• Dress Up: Kindergarteners love to dress up and pretend. Make sure they have access to costumes.

    If your budget is limited, you can focus on inexpensive materials like an apron and notepad for a waitress or waiter, apron and white hat for a cook, or an over-the-shoulder bag and blue hat for a mail deliverer.

In the Field

  • Hit the Road: The best way to study community helpers is to see them in action. Plan a field trip to several spots, like the library, grocery store, and bank. Reach out to local organizations and ask for a tour or short talk at each stop. Prepare for the trip by studying the specific helpers you’re going to visit, and make sure to include enough helpers to make the visits run smoothly.

    For extra connectedness to your classroom lessons, prepare a simple map of the neighborhood or area detailing the places you’re going.

  • Bring It Home: To strengthen your unit, invite several community helpers to come speak to your students about their jobs. Parents are a great resource for this.

    You can plan to dedicate an afternoon to the event, or stagger your guest speakers out over a longer period of time. Review proper behavior expectations for your students beforehand, and model how to ask appropriate, thoughtful questions.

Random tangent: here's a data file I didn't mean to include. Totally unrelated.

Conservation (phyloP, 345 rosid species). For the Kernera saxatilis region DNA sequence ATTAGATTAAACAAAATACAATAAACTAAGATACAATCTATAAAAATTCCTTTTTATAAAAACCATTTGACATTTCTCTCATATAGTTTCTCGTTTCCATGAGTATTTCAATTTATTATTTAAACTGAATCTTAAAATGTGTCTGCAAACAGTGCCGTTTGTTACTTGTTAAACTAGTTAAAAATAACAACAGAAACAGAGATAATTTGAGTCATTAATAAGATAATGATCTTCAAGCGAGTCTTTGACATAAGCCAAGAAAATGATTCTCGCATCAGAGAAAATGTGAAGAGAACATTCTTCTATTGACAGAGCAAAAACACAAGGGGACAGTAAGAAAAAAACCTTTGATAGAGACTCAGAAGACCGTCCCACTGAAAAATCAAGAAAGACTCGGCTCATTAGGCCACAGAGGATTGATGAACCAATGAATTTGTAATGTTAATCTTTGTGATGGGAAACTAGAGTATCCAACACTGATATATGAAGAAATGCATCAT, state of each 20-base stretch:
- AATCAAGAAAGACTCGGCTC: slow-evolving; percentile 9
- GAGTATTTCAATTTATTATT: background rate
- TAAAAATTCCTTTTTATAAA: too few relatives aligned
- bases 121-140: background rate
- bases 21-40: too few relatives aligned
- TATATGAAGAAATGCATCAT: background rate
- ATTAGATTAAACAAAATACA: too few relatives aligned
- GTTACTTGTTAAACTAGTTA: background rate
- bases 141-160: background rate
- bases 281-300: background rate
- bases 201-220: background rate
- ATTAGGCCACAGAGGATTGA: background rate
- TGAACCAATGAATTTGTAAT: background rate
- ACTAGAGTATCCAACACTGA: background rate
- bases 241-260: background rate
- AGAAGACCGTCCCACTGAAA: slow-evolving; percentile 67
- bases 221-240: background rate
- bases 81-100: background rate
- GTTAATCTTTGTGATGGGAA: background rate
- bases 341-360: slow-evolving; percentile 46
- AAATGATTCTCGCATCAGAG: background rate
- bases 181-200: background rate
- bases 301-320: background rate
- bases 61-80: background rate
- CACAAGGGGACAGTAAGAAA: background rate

While going out to visit community helpers and having them visit you is a wonderful way to expose children to the theme, to be truly effective you need to integrate community helpers into your curriculum. Weaving it in is easy when you take it one subject at a time.

Integrating Community Helpers

Most kindergarten classrooms use work stations during literacy, which is a great time to offer activities to students centering on community helpers. Even if you don’t, you can do the following activities as a whole group during the specific subject times.Reading and Writing

  • Read Aloud: There are countless books about community helpers in print. Check with your library for some great titles and read them often to your students. Place them in a basket and let them be available for the children to read on their own.
  • Songs and Rhymes: Singing songs and chanting rhymes are linguistic skills young children need to know in order to read.